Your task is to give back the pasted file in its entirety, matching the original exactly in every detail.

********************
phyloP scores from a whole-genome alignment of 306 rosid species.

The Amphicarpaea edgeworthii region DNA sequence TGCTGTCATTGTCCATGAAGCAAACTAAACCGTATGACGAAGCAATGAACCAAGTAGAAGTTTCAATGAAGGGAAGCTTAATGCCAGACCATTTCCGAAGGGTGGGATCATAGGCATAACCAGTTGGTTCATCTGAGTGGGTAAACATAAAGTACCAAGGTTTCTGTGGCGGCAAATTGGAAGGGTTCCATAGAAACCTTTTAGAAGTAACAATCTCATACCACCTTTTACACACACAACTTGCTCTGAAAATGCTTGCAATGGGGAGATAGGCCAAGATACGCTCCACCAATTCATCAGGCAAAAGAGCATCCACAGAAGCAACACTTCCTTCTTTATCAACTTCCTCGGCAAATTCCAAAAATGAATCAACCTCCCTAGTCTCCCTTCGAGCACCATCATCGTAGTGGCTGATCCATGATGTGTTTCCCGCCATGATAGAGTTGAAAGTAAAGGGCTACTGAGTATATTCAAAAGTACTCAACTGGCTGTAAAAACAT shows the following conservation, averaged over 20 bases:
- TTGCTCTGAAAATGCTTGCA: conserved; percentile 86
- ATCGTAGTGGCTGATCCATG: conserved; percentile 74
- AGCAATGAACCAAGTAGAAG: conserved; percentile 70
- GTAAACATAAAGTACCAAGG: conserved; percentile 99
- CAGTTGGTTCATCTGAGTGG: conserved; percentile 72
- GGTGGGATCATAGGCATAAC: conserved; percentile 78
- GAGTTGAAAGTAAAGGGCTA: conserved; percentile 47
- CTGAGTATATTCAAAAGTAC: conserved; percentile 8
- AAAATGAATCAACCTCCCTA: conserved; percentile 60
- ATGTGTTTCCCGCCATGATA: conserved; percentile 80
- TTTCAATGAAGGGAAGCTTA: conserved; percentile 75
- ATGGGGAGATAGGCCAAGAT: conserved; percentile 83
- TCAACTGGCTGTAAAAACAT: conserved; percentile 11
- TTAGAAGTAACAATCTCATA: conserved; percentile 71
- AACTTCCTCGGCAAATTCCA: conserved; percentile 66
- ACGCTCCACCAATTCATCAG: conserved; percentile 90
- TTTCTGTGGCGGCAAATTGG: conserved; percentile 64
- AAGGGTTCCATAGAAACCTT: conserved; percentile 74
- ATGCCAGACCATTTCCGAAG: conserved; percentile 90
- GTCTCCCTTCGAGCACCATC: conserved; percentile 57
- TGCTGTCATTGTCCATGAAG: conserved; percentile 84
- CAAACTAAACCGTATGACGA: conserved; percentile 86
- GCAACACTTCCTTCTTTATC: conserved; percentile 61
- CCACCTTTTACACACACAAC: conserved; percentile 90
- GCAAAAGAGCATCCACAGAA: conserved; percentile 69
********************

phyloP scores from a whole-genome alignment of 306 rosid species.

The Amphicarpaea edgeworthii region DNA sequence TGCTGTCATTGTCCATGAAGCAAACTAAACCGTATGACGAAGCAATGAACCAAGTAGAAGTTTCAATGAAGGGAAGCTTAATGCCAGACCATTTCCGAAGGGTGGGATCATAGGCATAACCAGTTGGTTCATCTGAGTGGGTAAACATAAAGTACCAAGGTTTCTGTGGCGGCAAATTGGAAGGGTTCCATAGAAACCTTTTAGAAGTAACAATCTCATACCACCTTTTACACACACAACTTGCTCTGAAAATGCTTGCAATGGGGAGATAGGCCAAGATACGCTCCACCAATTCATCAGGCAAAAGAGCATCCACAGAAGCAACACTTCCTTCTTTATCAACTTCCTCGGCAAATTCCAAAAATGAATCAACCTCCCTAGTCTCCCTTCGAGCACCATCATCGTAGTGGCTGATCCATGATGTGTTTCCCGCCATGATAGAGTTGAAAGTAAAGGGCTACTGAGTATATTCAAAAGTACTCAACTGGCTGTAAAAACAT shows the following conservation, averaged over 20 bases:
- TTGCTCTGAAAATGCTTGCA: conserved; percentile 86
- ATCGTAGTGGCTGATCCATG: conserved; percentile 74
- AGCAATGAACCAAGTAGAAG: conserved; percentile 70
- GTAAACATAAAGTACCAAGG: conserved; percentile 99
- CAGTTGGTTCATCTGAGTGG: conserved; percentile 72
- GGTGGGATCATAGGCATAAC: conserved; percentile 78
- GAGTTGAAAGTAAAGGGCTA: conserved; percentile 47
- CTGAGTATATTCAAAAGTAC: conserved; percentile 8
- AAAATGAATCAACCTCCCTA: conserved; percentile 60
- ATGTGTTTCCCGCCATGATA: conserved; percentile 80
- TTTCAATGAAGGGAAGCTTA: conserved; percentile 75
- ATGGGGAGATAGGCCAAGAT: conserved; percentile 83
- TCAACTGGCTGTAAAAACAT: conserved; percentile 11
- TTAGAAGTAACAATCTCATA: conserved; percentile 71
- AACTTCCTCGGCAAATTCCA: conserved; percentile 66
- ACGCTCCACCAATTCATCAG: conserved; percentile 90
- TTTCTGTGGCGGCAAATTGG: conserved; percentile 64
- AAGGGTTCCATAGAAACCTT: conserved; percentile 74
- ATGCCAGACCATTTCCGAAG: conserved; percentile 90
- GTCTCCCTTCGAGCACCATC: conserved; percentile 57
- TGCTGTCATTGTCCATGAAG: conserved; percentile 84
- CAAACTAAACCGTATGACGA: conserved; percentile 86
- GCAACACTTCCTTCTTTATC: conserved; percentile 61
- CCACCTTTTACACACACAAC: conserved; percentile 90
- GCAAAAGAGCATCCACAGAA: conserved; percentile 69